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Actress Annabella Sciorra Testifies That Harvey Weinstein Raped Her

Actress Annabella Sciorra described in detail the alleged assault by Harvey Weinstein during his trial on Thursday.
Richard Drew
Actress Annabella Sciorra described in detail the alleged assault by Harvey Weinstein during his trial on Thursday.

Actress Annabella Sciorra took the stand Thursday in the criminal sex crimes trial of movie producer Harvey Weinstein.

She is the first of six women expected to testify that they were raped or sexually assaulted by Weinstein.

Weinstein is charged with five counts of rape and assault against two women in New York City. Weinstein maintains all of the sexual contact was consensual.

Sciorra spent several emotional hours on the witness stand, testifying that Weinstein raped her in the winter of 1993-94. Through sometimes tearful testimony, she explained to the jury how she came to know the movie mogul.

According to the actress, the two first met at a party in Los Angeles sometime in 1990, after which he gave her a ride home.

As NPR's Rose Friedman reported, Sciorra eventually set up a table read of a script for Weinstein. At the time, she said she did not want to act in the project but he insisted.

"He sent her gifts," Friedman said, including "some penis-shaped chocolates and a bottle of valium."

When she declined, Weinstein allegedly threatened to sue her.

But it wasn't until another encounter in New York that Weinstein assaulted her, Sciorra told the court.

After a dinner with other film industry people, Sciorra said she accepted a ride home from Weinstein. "She says he dropped her off at her apartment building, she went upstairs, got ready for bed."

A few minutes later, however, Weinstein was back, according to Scoirra.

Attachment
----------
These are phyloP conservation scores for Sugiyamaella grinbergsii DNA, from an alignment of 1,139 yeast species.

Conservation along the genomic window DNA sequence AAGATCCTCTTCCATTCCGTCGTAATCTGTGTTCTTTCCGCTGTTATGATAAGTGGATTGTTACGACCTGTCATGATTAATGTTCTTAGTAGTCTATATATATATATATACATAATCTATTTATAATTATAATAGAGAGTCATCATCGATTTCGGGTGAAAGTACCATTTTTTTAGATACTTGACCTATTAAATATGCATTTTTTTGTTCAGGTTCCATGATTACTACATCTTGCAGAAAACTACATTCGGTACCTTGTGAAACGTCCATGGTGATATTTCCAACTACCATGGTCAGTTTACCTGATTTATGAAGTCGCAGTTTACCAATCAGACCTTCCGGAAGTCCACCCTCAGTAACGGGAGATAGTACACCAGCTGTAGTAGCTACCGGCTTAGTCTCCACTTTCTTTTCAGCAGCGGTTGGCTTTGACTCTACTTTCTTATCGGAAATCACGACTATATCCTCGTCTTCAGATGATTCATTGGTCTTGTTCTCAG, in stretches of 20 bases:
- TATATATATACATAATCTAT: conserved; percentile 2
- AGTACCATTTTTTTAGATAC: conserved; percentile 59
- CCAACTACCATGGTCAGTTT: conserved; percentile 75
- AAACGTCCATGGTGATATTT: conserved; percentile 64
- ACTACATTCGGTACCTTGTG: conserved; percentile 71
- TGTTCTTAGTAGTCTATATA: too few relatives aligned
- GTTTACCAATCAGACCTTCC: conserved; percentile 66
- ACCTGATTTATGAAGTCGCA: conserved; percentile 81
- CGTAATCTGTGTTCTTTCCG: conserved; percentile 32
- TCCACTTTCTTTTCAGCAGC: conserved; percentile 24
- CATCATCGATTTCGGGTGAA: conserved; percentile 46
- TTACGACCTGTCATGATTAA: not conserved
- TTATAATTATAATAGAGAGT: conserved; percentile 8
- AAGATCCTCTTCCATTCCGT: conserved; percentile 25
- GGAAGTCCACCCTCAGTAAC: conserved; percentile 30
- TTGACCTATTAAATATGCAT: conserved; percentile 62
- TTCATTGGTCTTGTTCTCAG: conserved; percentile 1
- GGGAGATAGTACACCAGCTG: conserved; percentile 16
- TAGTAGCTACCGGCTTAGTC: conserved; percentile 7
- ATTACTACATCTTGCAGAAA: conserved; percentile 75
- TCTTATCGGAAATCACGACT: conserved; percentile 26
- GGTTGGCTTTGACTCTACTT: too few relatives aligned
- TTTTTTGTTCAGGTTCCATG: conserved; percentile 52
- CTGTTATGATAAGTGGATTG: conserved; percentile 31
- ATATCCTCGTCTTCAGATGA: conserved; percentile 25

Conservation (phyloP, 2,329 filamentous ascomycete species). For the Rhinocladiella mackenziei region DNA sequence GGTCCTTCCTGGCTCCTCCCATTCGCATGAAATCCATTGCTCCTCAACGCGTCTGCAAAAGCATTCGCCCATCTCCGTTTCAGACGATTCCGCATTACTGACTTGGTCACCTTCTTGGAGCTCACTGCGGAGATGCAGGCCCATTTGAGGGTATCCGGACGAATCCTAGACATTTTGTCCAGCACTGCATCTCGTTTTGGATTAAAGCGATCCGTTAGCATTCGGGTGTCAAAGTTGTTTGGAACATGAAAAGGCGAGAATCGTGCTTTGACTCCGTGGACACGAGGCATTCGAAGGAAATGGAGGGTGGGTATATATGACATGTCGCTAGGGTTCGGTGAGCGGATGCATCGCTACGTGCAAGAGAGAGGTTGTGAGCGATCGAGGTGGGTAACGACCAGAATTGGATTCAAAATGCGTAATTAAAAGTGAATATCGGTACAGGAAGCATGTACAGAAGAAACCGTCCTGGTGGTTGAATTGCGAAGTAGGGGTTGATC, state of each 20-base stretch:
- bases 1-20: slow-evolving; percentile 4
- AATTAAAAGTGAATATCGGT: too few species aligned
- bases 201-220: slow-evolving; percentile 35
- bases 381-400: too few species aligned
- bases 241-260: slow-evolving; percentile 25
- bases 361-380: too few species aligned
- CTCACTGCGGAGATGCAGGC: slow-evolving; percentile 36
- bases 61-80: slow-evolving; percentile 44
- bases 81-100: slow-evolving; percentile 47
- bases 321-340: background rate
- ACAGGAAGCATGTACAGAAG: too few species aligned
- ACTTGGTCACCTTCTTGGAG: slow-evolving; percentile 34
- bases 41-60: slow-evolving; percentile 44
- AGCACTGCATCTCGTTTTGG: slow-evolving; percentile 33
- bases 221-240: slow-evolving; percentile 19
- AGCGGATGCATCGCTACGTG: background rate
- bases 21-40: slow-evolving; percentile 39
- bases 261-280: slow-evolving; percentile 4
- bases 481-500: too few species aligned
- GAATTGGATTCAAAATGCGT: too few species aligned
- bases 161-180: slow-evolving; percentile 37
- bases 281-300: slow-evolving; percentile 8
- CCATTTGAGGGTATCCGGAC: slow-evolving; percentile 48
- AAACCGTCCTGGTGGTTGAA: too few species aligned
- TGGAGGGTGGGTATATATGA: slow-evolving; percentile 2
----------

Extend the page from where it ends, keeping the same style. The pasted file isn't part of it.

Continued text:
She said he pushed his way into her apartment and began looking to see if she was alone. All while unbuttoning his shirt, she added.

Throughout her testimony, Sciorra attempted to preempt questions about whether or not she had misled Weinstein, saying that she never gave any indication that she was interested in a sexual relationship with him.

She recounted that he asked him to leave, and that when he put his hands on her she yelled and fought.

""I said, 'No, no,' but there was not much I could do at that point," Sciorra said before describing the rape in detail.

"My body shut down. It was just so disgusting that my body started to shake in a way that was unusual. I didn't really even know what was happening. It was like a seizure," she said

At one point she demonstrated how she says Weinstein, who towered over her by nearly a foot, held her down on the bed, standing up and crossing her wrists high above her head.

At times Sciorra cried telling the story.

She told the courtroom she tried to confront Weinstein about what she says he'd done, telling him she thought she had blacked out afterwards.

"That's what all the nice Catholic girls say," Weinstein allegedly responded.

Weinstein's legal team has maintained that each of the incidents in the charges against him were consensual.

During cross examination, his attorney Donna Rotunno zeroed in with logistical questions about how Weinstein supposedly made his way into Sciorra's apartment building, past the doorman and other security measures.

Rotunno asked how Weinstein knew the actress's apartment number. She asked about the layout and whether Sciorra's neighbors who would have heard her. She also quizzed her on why she was unable to get away and why Sciorra didn't report the alleged assault to the police.

"I would say I felt at the time that rape was something that happened in a back alley ... by someone you didn't know," Sciorra replied.

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Vanessa Romo is a reporter for NPR's News Desk. She covers breaking news on a wide range of topics, weighing in daily on everything from immigration and the treatment of migrant children, to a war-crimes trial where a witness claimed he was the actual killer, to an alleged sex cult. She has also covered the occasional cat-clinging-to-the-hood-of-a-car story.
Rose Friedman is an Associate Editor for NPR's Arts, Books & Culture desk. She edits radio pieces on a range of subjects, including books, pop culture, fine arts, theater, obituaries and the occasional Harry Potter-check-in. She is also co-creator of NPR's annual Book Concierge and the podcast recommendation site In addition, Rose has edited commentaries for the network, as well as regular features like This Week's Must Read on All Things Considered.
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